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Meet John Cromer, one of the most unusual heroes in modern fiction. If the minority is always right then John is practically infallible. Growing up disabled and gay in the 1950’s, circumstances force John from an early age to develop an intense and vivid internal world. As his character develops, this ability to transcend external circumstance through his own strength of character proves an invaluable asset.
Extremely funny and incredibly poignant, this is a major new novel from a writer at the height of his powers.
'I'm not quite sure how Mars-Jones was done out of the Booker prize for this wonderfully minute, intimately detailed novel that manages nevertheless to make you feel that every word carries universal meaning. But I think he should sue ... critics have remarked on the Proustian aspect to the detailing opf John's life, and it's not an exaggeration to invoke that name here ... Mars-Jones's skill in making us trust him [John] absolutely is quite masterful.'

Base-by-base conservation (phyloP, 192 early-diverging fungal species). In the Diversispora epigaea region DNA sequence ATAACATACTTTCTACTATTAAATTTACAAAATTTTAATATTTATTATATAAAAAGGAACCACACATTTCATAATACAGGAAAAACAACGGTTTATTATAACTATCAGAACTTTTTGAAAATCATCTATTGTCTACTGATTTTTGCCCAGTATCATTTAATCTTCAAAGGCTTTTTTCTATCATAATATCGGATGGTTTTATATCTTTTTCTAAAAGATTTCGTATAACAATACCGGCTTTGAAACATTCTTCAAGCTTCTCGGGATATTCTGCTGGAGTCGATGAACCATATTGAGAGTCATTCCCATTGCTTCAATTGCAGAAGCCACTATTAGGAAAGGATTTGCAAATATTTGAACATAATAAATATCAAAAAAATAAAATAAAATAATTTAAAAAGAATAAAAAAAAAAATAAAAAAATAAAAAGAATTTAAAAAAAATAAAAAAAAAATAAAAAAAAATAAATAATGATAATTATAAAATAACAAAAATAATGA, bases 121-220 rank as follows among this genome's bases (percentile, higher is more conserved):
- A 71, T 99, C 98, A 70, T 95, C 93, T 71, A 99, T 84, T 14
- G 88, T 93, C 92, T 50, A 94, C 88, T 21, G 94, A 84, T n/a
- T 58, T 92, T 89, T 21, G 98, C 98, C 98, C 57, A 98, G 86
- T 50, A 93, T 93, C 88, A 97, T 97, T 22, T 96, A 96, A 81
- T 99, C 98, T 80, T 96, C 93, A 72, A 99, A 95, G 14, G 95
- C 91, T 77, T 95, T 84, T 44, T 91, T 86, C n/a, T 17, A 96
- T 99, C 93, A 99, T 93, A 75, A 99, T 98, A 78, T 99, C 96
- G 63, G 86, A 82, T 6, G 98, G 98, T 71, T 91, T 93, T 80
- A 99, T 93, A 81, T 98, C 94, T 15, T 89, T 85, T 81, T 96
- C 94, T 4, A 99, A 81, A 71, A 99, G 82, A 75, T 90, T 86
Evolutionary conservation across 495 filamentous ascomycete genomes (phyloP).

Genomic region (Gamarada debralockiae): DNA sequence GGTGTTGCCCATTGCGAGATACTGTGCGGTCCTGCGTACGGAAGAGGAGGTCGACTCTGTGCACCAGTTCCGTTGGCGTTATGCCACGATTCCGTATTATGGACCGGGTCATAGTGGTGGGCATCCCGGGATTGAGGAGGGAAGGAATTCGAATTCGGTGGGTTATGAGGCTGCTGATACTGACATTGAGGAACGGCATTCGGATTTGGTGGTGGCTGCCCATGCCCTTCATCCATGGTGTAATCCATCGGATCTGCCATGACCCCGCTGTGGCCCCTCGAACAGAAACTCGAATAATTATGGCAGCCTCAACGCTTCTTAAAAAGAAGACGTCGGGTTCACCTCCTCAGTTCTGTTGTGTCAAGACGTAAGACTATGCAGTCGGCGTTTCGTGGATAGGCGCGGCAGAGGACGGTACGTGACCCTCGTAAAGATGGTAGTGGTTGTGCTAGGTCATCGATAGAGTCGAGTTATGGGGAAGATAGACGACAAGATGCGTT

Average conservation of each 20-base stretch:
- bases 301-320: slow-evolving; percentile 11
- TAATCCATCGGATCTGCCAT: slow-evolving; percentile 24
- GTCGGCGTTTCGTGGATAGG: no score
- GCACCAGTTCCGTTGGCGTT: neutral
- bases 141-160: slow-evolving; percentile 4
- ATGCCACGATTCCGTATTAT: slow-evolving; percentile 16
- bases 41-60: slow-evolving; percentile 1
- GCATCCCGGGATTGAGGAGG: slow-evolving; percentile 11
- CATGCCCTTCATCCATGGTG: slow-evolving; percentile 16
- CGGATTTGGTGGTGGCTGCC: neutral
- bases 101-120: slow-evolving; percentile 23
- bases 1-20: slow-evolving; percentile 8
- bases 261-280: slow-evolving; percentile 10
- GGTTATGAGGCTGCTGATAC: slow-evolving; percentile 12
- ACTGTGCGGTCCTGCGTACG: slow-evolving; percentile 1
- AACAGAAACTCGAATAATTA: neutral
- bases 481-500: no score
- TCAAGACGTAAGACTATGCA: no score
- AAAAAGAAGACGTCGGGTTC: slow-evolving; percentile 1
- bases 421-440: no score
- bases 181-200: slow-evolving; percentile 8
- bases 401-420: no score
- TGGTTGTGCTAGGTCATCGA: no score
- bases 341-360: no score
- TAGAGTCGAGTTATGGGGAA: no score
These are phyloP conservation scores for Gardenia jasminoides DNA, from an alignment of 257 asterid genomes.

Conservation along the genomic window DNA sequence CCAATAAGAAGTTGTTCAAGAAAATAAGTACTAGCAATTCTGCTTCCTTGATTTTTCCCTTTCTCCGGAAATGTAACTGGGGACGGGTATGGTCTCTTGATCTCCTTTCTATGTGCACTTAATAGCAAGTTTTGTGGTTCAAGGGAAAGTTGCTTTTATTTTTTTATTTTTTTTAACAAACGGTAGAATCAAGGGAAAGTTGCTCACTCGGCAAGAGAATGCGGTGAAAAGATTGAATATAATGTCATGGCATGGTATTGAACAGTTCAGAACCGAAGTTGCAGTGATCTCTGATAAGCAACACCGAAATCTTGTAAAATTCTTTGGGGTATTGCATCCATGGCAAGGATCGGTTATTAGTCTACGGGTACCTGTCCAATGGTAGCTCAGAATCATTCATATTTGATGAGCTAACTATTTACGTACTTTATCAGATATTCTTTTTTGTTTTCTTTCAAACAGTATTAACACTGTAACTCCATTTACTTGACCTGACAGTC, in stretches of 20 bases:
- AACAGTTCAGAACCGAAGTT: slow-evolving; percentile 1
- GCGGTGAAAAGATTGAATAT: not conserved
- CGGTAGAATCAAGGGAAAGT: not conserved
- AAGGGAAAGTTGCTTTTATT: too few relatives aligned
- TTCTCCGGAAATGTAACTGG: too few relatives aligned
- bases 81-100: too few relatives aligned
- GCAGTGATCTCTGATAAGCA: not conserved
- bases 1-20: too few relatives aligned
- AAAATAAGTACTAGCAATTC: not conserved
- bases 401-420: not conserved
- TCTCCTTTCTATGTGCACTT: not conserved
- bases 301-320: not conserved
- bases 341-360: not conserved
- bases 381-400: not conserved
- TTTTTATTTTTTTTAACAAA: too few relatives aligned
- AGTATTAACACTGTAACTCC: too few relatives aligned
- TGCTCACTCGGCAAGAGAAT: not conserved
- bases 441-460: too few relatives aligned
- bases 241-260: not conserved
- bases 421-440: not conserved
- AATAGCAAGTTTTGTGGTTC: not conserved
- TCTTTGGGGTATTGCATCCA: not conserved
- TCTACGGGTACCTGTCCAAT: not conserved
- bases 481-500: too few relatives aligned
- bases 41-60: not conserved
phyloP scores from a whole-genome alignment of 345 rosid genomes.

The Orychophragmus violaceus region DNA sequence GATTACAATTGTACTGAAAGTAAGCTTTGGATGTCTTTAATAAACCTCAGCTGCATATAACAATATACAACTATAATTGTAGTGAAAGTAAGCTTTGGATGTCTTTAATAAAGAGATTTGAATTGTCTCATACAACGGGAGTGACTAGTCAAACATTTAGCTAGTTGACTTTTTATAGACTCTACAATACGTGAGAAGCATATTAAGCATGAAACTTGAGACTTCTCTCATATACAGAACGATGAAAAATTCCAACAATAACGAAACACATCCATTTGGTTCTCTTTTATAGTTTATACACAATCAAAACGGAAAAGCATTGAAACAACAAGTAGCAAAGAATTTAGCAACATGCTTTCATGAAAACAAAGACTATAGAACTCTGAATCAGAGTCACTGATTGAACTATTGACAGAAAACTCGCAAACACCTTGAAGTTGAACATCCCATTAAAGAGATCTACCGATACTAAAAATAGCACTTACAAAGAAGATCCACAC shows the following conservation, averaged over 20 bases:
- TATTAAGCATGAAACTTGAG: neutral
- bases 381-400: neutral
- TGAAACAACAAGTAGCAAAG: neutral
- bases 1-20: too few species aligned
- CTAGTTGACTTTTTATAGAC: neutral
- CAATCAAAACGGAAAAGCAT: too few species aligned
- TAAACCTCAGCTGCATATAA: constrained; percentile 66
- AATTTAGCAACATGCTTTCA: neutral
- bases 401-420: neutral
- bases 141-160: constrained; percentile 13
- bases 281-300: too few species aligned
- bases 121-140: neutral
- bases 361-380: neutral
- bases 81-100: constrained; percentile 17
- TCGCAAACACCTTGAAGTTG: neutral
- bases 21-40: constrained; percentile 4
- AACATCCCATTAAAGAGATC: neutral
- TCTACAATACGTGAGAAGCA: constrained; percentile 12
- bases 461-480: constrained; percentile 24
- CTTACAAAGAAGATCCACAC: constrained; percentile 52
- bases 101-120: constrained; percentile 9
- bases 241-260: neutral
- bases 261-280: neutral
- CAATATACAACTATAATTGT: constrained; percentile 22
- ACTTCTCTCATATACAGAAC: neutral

'Mars-Jones inhabits [John's] world absolutely; he clearly understands those who physical security is under threat. Pilcrow is rigorously unsentimental, and there is an often funny matter-of-factness in the way it describes John's incapacity and how he manages it.'
'John is an engaging guide to a mundane world, wryly comic as he struggles to channel lusty adolescent impulses through rusty limbs. The finest humour results from his playful attitude to language, which allows him respite from his routine.'
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